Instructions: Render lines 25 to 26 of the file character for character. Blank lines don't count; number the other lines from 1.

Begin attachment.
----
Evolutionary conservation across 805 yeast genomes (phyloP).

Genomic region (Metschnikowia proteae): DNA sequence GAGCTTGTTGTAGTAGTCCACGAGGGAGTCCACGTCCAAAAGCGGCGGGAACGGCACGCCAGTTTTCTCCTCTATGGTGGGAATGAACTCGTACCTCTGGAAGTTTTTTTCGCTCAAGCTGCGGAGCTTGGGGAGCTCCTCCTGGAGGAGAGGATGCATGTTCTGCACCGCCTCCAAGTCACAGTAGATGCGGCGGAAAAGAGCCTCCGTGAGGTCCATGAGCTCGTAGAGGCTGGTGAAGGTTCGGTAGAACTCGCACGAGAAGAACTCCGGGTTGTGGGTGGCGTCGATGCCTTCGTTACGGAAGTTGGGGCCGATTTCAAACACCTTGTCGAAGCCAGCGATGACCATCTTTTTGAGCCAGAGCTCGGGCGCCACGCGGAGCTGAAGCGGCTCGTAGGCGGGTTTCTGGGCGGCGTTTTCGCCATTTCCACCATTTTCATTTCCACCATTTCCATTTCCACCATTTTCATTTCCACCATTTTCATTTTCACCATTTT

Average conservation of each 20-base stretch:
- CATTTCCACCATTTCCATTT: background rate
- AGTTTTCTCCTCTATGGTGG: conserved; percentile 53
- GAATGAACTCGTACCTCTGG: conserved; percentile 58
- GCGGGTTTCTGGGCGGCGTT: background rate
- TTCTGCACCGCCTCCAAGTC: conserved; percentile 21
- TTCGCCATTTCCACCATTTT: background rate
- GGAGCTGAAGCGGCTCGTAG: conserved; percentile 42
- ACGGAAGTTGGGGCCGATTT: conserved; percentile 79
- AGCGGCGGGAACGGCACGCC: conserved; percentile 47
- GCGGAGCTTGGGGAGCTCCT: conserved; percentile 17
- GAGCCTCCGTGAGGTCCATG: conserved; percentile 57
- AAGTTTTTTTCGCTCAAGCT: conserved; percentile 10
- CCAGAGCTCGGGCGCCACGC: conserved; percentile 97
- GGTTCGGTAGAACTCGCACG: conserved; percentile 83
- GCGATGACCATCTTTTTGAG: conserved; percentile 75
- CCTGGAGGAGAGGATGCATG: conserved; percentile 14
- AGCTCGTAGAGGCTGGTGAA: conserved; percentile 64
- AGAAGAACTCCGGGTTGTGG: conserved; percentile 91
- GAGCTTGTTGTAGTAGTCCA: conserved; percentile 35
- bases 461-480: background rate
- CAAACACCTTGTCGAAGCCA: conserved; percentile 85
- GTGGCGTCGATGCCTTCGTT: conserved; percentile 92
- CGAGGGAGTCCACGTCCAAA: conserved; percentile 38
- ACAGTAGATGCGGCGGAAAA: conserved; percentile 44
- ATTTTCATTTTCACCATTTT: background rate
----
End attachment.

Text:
- GTGGCGTCGATGCCTTCGTT: conserved; percentile 92
- CGAGGGAGTCCACGTCCAAA: conserved; percentile 38